FILIBUSTER REFORM FILIBUSTERED: Filibuster reform has never come easy, and only the most naïve observers ever thought it would be achieved without a fight this year. Senate Democrats who propose to constrain abuses of the parliamentary procedure—by requiring that senators who seek to block action on a bill do so openly and engage in the traditional speechifying rather than rely on secret holds and threats—got a sense of the perilous politics of the reform process when the new Senate was called into session.
For all the talk of rewriting the rules on the first day, majority leader Harry Reid was not going there. Though Reid admits that Senate filibuster rules have been “abused, and abused gratuitously…in truly unprecedented fashion,” indications are that the Democratic leader hopes to cut a deal with his Republican counterpart, Mitch McConnell, to place loose limits on the types of bills that can be blocked without creating a “nuclear” confrontation between the two parties. How far Reid will bend, and how far reformers will get, will be defined over the next few weeks.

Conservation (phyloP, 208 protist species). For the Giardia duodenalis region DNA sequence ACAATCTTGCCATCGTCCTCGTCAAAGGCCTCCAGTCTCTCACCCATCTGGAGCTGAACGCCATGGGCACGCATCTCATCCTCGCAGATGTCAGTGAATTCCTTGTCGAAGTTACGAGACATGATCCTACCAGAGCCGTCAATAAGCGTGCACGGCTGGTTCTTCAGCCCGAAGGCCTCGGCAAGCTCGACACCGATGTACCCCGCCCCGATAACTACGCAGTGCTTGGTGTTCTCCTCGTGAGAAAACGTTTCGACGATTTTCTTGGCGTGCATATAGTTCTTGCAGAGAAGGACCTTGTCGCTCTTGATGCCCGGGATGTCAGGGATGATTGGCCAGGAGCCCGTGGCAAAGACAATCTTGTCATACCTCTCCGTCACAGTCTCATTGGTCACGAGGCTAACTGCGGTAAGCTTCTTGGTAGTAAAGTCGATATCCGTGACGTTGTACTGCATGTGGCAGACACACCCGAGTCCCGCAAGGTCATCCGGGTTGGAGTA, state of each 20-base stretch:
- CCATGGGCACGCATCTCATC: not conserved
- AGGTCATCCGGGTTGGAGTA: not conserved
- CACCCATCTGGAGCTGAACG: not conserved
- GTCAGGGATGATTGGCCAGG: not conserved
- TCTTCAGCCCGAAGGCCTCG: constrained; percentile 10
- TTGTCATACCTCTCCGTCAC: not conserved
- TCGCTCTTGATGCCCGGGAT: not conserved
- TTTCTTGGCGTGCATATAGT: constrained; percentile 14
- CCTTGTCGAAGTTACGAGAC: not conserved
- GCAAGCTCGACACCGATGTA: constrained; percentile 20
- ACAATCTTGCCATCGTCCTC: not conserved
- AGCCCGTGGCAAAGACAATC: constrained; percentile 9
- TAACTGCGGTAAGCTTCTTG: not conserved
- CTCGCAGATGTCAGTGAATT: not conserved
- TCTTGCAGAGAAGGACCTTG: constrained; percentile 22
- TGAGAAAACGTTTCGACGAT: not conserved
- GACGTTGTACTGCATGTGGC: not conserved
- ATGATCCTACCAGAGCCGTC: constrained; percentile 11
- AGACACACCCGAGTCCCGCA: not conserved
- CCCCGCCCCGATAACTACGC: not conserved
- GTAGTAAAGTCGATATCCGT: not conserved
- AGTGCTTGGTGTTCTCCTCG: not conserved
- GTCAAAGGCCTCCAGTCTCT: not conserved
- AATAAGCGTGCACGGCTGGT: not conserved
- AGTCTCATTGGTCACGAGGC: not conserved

Conservatives, who just six years ago were talking about having Vice President Dick Cheney arbitrarily alter filibuster rules, are organizing to defend the status quo as nothing less than the intent of the founders. They are, of course, fostering a fantasy. Filibuster reform of the sort proposed by Democratic senators like New Mexico’s Tom Udall and Oregon’s Jeff Merkley are moving the Senate toward more honest debate and strengthening democracy.
But can that truth cut through the spin? The Fix the Senate Now coalition (fixthesenatenow.com) is working hard to spread the word. But the volume has to be turned up. The only way that filibuster reform will happen in this Congress is if progressives across the country make this procedural fight central to their activism over the next few weeks. Today’s Democratic senators need to hear, as Democratic senators did in the 1950s and ’60s (when filibuster reformers sought to clear barriers to civil rights legislation), that their base voters recognize the supposedly arcane debate about Senate rules to be essential to the broader progressive agenda. JOHN NICHOLS
RAHM REDUX: Rahm Emanuel is off and running for mayor of Chicago, but his ghost may soon be making a return to the White House in the form of fellow Chicagoan Bill Daley, whom President Obama is considering naming as Rahm’s replacement as chief of staff. The post is currently filled by low-key Obama aide Pete Rouse.
Daley, brother of outgoing Chicago Mayor Richard Daley, was commerce secretary under Bill Clinton, the chief architect of NAFTA, chair of Al Gore‘s 2000 presidential campaign, a top adviser and fundraiser for the Obama campaign and, most recently, Midwest chair of JPMorgan Chase. He shares the corporate centrism of Emanuel and, when it comes to economic issues, may be more conservative. As former AFL-CIO head John Sweeney once said, Daley stood “squarely on the opposite side of working families.”